Since this is the time people reflect back on the past year and give you lots of lists, here's an interesting one I found on the Lake Superior State University Web site:
Lake Superior State University 2009 List of Banished Words
The following are words or phrases banished from the Queen's English for mis-use, over-use and general uselessness.
GREEN – The ubiquitous 'Green' and all of its variables, such as 'going green,' 'building green,' 'greening,' 'greentechnology,' 'green solutions' and more, drew the most attention from those who sent in nominations this year.
CARBON FOOTPRINT or CARBON OFFSETTING – "It is now considered fashionable for everyone, tree hugger or lumberjack alike, to pay money to questionable companies to 'offset' their own 'carbon footprint.' What a scam! Get rid of it immediately!" Ginger Hunt, London, England.
Christy Loop of Woodbridge, Va., says that 'leaving a carbon footprint' has become the new 'politically incorrect.' "How can we not, in one way or another, affect our natural environment?"
MAVERICK – "The constant repetition of this word for months before the US election diluted whatever meaning it previously had. Even the comic offshoot 'mavericky' was terribly overused. A minimum five-year banishment of both words is suggested so they will not be available during the next federal election." Matthew Mattila, Green Bay, Wisc
FIRST DUDE – "Skateboard English is not an appropriate way to refer to the spouse of a high-ranking public official." Paul Ruschmann, Canton, Mich.
BAILOUT – "Is it a loan? Is it a purchase of assets by the government? Is it a gift made by the taxpayers?" Dave Gill, Traverse City, Mich.
"Now it seems as though every sector of the economy wants a bailout. Unfortunately, ordinary workers can't qualify." Tony, McLeansville, NC.
"Don't we love how Capitol Hill will bailout Wall Street, but not Main Street"? Derrick Chamberlain, Midland, Mich.
WALL STREET/MAIN STREET – "When this little dyad first came into use at the start of the financial crisis, I thought it was a clever use of parallelism. But it's simply over-used. No 'serious' discussion of the crisis can take place without some political figure lamenting the fact that the trouble on Wall Street is affecting 'folks' on Main Street." Charles Harrison, Aiken, SC.
MONKEY – "Especially on the Internet, many people seem to think they can make any boring name sound more attractive just by adding the word 'monkey' to it. Do a search to find the latest. It is no longer funny." Rogier Landman, Somerville, Mass.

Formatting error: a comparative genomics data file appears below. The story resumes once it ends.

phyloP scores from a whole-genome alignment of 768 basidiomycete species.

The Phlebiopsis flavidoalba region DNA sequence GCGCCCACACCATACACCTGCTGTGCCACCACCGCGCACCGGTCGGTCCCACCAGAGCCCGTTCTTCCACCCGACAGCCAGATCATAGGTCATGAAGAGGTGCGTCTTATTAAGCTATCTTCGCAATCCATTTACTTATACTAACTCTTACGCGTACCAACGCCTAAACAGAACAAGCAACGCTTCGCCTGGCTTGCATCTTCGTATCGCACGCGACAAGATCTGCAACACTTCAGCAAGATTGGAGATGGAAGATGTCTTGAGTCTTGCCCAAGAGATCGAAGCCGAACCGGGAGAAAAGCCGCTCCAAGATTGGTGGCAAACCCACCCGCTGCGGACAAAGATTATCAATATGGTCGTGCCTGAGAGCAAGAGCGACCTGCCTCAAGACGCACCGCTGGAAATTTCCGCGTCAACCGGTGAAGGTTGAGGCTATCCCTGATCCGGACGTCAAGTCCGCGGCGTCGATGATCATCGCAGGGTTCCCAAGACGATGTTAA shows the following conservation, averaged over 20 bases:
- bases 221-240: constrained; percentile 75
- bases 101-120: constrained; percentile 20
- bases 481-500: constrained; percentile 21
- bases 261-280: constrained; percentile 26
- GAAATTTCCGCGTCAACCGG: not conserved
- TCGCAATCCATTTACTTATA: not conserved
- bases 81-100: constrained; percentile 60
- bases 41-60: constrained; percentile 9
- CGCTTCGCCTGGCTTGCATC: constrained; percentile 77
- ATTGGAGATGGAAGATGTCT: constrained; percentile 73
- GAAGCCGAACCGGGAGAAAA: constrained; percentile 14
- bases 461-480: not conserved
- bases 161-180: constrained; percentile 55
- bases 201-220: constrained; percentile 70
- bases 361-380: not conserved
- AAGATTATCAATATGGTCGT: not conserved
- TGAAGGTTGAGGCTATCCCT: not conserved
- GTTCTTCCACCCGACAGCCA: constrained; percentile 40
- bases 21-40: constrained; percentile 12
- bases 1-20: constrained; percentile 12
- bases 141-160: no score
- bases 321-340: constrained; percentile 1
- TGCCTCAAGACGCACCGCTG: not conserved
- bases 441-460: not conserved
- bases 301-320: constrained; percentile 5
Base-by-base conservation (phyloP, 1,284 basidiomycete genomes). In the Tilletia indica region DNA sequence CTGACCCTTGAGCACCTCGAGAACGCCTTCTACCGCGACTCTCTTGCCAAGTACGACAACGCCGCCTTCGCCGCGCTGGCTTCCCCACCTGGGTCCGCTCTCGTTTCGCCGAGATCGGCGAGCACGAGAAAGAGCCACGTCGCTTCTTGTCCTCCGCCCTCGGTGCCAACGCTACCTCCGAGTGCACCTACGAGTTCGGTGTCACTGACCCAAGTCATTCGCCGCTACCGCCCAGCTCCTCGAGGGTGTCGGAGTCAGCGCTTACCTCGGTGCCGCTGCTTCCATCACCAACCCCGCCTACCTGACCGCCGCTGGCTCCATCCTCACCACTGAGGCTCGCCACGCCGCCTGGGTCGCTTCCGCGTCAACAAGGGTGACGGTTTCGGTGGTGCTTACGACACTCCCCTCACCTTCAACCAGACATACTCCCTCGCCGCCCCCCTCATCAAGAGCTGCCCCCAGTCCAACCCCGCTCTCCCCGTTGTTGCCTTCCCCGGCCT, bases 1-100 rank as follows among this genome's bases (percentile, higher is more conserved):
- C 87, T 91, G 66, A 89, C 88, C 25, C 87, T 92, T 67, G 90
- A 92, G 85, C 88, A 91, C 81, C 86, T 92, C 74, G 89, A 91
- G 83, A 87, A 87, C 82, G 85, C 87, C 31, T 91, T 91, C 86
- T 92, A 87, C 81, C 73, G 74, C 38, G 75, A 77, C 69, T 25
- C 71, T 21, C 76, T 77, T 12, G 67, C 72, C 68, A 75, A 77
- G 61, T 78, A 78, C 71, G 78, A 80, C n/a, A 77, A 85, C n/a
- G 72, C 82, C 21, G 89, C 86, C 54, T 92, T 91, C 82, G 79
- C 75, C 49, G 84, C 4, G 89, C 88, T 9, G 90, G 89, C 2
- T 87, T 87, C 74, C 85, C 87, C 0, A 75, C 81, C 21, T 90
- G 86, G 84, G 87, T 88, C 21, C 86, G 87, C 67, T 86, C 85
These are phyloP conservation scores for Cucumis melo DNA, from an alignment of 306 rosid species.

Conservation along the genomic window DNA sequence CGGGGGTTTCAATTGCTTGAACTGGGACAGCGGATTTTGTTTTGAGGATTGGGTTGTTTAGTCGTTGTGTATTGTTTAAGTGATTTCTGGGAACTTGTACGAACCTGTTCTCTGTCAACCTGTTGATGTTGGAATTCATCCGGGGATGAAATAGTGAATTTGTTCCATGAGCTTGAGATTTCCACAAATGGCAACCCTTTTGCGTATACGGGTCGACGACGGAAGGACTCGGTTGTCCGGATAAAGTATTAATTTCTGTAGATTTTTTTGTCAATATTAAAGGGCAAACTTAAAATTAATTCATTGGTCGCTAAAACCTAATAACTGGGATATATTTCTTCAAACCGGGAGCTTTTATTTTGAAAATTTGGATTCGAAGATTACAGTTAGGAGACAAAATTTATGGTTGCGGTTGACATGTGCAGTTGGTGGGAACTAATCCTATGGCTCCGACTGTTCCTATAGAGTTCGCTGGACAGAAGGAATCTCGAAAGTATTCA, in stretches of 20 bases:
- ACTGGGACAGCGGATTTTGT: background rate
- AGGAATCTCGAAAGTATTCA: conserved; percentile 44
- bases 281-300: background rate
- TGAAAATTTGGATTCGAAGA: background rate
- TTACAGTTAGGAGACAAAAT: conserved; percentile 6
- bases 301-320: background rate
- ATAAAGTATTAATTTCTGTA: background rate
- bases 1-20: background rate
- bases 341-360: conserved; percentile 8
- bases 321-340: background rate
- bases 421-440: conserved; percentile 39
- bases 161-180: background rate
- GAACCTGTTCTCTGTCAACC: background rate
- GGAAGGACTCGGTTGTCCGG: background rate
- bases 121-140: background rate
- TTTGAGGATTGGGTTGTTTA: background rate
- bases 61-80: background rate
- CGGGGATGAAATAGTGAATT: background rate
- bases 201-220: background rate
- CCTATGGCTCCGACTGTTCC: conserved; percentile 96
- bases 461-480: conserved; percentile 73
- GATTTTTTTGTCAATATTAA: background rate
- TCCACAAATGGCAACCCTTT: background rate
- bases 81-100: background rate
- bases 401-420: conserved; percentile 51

<3 – Supposed to resemble a heart, or stand for the word 'love.' Used when sending those important text messages to loved ones. "Just say the word instead of making me turn my head sideways and wondering what 'less than three' means." Andrea Estrada, Chicago.
ICON or ICONIC – Overused, especially among entertainers and in entertainment news, according to Robyn Yates of Dallas, who says that "every actor, actress and entertainment magazine show overuses this." One of the most-nominated words of the year. "Everyone and everything cannot be 'iconic.'
GAME CHANGER – "It's game OVER for this cliché, which gets overused in the news media, political arenas and in business." Cynthia, Mt. Pleasant, Mich.
STAYCATION – "Occurrences of this word are going up with gas prices.'Vacation' does not mean 'travel,' nor does travel always involve vacation. Let's send this word on a slow boat to nowhere." Dan Muldoon, Omaha, Neb.
DESPERATE SEARCH – "Every time the news can't find something intelligent to report, they start on a 'desperate search' for someone, somewhere." Rick A. Hyatt, Saratoga, Wyo.
NOT SO MUCH – "Casual language usage is acceptable. 'Not so much?' Not so much." David Hollis, Hubbardsville, NY.
"A favorite of snarky critics and bloggers." Jeff Baenen, Minneapolis, Minn.
WINNER OF FIVE NOMINATIONS – "It hasn't won an Academy Award yet. It has only been NOMINATED!" John Bohenek, Abilene, Tex.
IT'S THAT TIME OF YEAR AGAIN – Nominated by Kathleen Brosemer of Sault Ste. Marie, Ont., for "general overuse and meaninglessness. When is it not 'that time of year again?' From Valentine's sales to year-end charity letters, invitations to summer picnics and Christmas parties, it's 'that time' of year again. Just get to the point of the solicitation, invitation, and newsletter and cut out six useless and annoying words."
Over-use of the word SWIVEL by contemporary fiction writers makes my skin crawl. Do they think the first person to replace the nice, unobtrusive turned with swiveled hit upon a good thing? The only people I see swiveling are doctors in their roller chairs and kids who play with those lunch counter stools. Another phrase that should be banished is the presumptuous-sounding, THANKING YOU IN ADVANCE. When someone writes this, it makes me want to write back, Forget it. I changed my mind.
Got a particular word or phrase that drives you crazy?